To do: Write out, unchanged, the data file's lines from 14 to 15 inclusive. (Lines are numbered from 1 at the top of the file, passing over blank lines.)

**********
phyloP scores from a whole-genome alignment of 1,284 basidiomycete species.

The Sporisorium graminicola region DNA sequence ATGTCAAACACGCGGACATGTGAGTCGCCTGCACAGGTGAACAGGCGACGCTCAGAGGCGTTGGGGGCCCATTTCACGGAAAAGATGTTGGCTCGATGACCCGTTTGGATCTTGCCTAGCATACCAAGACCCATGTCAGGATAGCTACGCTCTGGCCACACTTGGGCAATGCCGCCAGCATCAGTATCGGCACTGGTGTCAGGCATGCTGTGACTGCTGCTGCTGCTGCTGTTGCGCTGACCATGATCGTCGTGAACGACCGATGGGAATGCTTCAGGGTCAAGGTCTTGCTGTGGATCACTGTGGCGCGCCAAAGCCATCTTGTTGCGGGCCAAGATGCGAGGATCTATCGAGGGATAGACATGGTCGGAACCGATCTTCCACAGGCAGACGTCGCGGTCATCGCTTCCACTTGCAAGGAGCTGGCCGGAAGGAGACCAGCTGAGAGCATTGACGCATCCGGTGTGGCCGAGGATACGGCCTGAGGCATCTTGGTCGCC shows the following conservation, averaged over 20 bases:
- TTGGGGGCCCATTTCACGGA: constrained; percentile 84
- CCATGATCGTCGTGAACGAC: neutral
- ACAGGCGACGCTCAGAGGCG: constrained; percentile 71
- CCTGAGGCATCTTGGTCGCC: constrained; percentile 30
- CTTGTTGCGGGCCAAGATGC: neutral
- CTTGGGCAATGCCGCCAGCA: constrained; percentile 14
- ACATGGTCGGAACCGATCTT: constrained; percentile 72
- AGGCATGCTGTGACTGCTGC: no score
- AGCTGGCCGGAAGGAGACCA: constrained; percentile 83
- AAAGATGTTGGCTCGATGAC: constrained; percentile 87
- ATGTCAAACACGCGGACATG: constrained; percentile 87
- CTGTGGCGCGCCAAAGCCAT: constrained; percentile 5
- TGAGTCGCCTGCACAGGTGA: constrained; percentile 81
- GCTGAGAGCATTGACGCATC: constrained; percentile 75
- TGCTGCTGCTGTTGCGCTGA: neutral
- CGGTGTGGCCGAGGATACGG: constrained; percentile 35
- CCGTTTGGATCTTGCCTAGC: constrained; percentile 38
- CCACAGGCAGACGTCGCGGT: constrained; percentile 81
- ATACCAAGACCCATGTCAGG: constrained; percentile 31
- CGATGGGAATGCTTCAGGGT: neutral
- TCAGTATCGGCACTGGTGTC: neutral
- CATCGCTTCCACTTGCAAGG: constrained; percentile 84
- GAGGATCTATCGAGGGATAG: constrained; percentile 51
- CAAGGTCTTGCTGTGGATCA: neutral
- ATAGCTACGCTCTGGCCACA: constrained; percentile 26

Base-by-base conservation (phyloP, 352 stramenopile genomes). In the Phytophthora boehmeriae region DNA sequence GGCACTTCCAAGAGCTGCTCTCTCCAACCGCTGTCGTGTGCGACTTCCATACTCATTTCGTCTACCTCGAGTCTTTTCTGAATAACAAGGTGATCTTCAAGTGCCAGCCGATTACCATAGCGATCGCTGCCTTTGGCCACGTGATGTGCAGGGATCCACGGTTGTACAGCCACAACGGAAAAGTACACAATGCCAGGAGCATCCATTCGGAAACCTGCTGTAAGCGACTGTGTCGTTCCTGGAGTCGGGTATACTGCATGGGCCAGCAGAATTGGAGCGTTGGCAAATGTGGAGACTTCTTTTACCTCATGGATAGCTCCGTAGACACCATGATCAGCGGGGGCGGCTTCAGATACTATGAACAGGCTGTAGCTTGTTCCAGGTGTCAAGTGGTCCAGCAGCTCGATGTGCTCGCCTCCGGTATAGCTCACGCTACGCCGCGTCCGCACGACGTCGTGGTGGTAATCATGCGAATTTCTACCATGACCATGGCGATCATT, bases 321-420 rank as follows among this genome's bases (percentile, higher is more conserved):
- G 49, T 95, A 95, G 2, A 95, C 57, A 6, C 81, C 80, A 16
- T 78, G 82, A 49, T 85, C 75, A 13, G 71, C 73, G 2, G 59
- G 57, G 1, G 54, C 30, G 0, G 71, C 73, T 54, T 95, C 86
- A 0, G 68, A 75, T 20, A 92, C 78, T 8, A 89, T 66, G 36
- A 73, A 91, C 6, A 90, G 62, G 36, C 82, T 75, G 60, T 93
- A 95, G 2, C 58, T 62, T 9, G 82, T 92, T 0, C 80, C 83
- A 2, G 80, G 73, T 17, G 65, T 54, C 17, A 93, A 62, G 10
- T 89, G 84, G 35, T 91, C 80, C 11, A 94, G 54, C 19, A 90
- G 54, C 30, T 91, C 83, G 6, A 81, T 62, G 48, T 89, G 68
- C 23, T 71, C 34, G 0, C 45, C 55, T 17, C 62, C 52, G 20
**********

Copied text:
- CTGTGGCGCGCCAAAGCCAT: constrained; percentile 5
- TGAGTCGCCTGCACAGGTGA: constrained; percentile 81